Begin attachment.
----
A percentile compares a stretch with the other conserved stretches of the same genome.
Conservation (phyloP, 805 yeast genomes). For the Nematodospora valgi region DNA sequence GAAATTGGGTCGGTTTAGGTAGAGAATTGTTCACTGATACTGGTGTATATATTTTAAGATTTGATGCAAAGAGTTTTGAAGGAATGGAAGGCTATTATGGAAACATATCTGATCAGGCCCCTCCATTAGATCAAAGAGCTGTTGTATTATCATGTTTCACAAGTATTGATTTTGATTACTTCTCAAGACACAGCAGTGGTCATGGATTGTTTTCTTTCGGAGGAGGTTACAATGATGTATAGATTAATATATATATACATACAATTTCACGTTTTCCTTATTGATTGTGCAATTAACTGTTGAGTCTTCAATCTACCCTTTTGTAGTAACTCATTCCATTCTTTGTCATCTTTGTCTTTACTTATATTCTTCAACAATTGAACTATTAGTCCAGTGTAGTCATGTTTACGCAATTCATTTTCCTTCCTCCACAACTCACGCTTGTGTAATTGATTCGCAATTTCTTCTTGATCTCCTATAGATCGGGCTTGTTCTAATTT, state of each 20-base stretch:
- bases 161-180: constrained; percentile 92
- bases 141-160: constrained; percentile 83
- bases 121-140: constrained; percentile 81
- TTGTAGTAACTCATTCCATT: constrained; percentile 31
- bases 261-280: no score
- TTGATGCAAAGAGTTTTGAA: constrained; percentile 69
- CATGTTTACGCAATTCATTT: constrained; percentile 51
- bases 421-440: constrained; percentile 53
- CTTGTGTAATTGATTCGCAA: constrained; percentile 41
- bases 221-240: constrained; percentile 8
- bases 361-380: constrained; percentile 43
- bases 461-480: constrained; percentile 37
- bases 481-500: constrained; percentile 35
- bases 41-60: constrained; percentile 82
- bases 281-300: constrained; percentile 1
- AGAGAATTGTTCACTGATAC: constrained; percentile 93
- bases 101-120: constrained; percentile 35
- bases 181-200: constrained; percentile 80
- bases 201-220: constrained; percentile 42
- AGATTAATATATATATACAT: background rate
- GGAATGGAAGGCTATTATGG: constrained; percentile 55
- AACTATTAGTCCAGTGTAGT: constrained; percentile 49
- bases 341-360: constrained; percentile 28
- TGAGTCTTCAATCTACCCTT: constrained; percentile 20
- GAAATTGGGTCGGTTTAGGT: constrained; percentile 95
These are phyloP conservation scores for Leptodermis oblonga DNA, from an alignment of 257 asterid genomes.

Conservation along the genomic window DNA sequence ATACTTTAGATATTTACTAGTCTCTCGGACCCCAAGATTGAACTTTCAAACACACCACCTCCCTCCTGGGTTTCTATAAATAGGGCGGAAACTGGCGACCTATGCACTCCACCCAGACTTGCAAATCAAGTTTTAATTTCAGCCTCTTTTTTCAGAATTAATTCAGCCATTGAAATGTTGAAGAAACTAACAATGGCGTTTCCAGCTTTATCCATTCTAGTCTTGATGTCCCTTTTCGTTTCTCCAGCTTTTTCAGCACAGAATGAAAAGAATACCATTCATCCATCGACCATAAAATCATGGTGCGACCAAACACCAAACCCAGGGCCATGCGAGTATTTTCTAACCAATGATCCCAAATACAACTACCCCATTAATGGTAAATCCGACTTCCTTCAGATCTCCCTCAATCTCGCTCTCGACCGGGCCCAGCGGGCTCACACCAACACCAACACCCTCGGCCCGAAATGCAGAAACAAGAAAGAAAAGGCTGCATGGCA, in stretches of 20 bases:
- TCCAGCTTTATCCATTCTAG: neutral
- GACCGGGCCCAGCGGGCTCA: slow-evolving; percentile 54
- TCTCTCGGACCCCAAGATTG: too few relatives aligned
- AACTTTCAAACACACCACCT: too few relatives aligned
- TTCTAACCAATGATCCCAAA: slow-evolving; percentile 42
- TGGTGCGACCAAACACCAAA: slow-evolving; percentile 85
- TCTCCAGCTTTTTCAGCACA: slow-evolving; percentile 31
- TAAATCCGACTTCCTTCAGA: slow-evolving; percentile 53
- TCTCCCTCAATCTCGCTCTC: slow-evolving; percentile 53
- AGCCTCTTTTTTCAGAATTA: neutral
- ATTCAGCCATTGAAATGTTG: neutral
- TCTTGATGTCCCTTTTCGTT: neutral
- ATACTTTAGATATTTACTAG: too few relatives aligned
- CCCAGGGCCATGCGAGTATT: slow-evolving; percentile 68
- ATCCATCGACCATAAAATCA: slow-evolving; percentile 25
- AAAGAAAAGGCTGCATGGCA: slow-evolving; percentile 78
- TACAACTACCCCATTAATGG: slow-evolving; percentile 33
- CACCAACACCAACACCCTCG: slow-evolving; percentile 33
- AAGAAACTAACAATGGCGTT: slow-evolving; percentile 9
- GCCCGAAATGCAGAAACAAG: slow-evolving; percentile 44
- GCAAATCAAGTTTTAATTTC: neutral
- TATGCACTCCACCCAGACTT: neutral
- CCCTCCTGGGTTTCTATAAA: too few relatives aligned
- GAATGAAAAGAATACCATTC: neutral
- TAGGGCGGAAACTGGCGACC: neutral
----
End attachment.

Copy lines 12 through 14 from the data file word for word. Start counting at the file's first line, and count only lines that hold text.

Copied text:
- bases 221-240: constrained; percentile 8
- bases 361-380: constrained; percentile 43
- bases 461-480: constrained; percentile 37